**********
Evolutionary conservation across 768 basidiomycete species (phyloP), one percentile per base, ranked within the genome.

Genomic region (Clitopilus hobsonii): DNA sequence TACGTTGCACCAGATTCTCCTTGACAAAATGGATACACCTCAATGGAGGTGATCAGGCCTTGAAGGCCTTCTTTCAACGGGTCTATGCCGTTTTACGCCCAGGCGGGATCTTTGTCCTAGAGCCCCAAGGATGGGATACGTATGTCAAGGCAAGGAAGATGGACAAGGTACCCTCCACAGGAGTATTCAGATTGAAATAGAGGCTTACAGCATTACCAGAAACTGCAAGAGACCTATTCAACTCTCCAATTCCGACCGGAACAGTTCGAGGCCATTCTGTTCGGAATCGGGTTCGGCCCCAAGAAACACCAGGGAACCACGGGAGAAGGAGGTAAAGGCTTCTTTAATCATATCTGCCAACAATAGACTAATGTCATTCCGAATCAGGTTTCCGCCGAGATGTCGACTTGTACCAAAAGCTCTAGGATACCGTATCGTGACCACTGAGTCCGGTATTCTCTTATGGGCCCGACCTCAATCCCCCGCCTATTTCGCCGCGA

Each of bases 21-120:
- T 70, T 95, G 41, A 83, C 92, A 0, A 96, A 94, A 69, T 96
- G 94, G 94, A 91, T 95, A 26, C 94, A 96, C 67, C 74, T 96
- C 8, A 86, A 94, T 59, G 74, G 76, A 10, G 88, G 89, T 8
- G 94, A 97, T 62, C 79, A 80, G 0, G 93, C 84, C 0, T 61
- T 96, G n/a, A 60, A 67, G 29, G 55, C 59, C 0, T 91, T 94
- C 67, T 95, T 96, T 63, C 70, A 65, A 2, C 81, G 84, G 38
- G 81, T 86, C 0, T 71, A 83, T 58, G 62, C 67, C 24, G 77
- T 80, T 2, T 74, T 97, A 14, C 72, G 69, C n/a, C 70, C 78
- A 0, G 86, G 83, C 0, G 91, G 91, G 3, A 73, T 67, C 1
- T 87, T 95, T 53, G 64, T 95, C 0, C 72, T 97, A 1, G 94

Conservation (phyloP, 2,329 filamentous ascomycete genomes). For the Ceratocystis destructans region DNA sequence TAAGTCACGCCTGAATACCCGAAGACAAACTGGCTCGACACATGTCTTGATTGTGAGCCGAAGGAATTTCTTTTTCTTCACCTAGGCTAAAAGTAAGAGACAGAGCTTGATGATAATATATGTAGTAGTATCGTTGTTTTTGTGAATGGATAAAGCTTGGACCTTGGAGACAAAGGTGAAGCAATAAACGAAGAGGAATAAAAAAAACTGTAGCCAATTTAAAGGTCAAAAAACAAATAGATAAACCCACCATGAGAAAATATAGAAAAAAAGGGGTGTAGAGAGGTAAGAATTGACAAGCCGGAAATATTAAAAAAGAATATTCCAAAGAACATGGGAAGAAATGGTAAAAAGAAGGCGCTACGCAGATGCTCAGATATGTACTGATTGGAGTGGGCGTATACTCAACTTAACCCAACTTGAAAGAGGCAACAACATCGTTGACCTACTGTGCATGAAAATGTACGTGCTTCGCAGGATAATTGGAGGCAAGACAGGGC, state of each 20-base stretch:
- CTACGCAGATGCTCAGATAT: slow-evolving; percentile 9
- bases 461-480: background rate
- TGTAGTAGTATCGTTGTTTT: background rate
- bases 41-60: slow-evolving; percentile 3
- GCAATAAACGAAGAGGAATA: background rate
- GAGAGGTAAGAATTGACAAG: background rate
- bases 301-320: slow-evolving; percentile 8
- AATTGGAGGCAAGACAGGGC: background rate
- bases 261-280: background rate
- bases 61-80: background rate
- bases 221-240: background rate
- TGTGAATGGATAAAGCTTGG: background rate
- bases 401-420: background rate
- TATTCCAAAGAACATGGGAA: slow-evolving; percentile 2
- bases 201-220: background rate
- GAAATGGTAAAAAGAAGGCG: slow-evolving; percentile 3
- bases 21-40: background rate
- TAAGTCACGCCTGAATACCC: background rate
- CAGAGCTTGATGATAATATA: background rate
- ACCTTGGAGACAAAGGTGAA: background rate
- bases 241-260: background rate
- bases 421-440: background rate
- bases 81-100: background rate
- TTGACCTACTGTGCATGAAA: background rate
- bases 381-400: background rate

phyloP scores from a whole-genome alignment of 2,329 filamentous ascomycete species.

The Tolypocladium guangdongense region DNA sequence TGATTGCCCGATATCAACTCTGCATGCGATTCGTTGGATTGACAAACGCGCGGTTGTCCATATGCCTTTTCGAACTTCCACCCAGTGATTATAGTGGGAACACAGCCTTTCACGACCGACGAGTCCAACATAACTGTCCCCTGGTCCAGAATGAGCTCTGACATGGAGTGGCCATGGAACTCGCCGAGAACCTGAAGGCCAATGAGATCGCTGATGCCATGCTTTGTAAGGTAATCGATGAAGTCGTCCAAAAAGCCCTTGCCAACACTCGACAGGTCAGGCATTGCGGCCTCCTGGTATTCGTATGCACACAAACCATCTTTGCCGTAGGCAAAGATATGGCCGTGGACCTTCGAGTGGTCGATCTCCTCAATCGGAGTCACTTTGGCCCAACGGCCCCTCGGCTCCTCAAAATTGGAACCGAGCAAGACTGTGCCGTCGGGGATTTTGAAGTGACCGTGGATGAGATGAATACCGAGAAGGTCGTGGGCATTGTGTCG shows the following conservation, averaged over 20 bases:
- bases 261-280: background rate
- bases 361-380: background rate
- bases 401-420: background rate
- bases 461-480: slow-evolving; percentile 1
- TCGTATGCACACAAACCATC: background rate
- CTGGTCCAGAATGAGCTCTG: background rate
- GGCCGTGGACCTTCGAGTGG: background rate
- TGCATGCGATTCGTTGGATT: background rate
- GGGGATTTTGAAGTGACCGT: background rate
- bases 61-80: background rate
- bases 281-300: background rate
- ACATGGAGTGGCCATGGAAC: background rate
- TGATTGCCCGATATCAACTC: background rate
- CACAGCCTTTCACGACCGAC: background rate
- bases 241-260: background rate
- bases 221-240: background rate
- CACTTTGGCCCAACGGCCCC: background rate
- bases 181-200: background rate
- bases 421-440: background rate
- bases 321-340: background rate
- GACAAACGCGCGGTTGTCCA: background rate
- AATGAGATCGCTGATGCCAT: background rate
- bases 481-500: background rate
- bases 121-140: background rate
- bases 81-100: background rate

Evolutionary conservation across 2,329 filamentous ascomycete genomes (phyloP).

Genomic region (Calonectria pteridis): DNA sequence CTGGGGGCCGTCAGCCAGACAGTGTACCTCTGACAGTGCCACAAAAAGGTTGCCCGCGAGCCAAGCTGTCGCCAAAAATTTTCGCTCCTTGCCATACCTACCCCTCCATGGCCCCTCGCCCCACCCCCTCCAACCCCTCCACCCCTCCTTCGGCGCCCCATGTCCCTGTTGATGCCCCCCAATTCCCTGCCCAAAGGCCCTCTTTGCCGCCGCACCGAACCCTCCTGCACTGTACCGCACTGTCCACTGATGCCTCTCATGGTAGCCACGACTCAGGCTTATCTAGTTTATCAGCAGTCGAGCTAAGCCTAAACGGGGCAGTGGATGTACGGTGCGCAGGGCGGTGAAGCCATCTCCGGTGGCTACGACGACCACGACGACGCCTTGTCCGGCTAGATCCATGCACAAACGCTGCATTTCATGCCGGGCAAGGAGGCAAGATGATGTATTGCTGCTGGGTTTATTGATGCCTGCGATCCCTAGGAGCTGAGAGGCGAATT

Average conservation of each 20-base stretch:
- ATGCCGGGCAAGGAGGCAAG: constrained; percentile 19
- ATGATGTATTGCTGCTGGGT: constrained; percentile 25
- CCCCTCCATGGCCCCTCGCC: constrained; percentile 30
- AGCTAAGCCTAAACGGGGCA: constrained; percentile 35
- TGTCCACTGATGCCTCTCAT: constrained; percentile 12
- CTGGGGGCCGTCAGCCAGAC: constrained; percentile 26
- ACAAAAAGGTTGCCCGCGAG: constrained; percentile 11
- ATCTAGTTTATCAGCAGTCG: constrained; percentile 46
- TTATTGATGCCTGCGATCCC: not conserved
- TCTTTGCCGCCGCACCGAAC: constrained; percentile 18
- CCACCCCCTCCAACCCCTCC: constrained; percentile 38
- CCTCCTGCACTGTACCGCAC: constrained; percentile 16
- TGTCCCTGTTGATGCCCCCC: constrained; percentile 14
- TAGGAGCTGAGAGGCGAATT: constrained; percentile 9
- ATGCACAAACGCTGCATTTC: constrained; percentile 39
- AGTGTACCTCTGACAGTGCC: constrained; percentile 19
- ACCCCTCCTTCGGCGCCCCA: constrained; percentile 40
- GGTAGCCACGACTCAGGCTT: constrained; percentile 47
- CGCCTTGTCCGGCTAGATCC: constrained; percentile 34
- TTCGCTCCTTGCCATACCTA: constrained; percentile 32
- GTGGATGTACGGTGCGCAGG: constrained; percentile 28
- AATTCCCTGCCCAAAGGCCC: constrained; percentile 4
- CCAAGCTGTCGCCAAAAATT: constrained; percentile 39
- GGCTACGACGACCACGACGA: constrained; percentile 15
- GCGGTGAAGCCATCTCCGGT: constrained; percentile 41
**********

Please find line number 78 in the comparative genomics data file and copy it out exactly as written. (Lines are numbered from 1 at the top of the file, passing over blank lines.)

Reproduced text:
- TTATTGATGCCTGCGATCCC: not conserved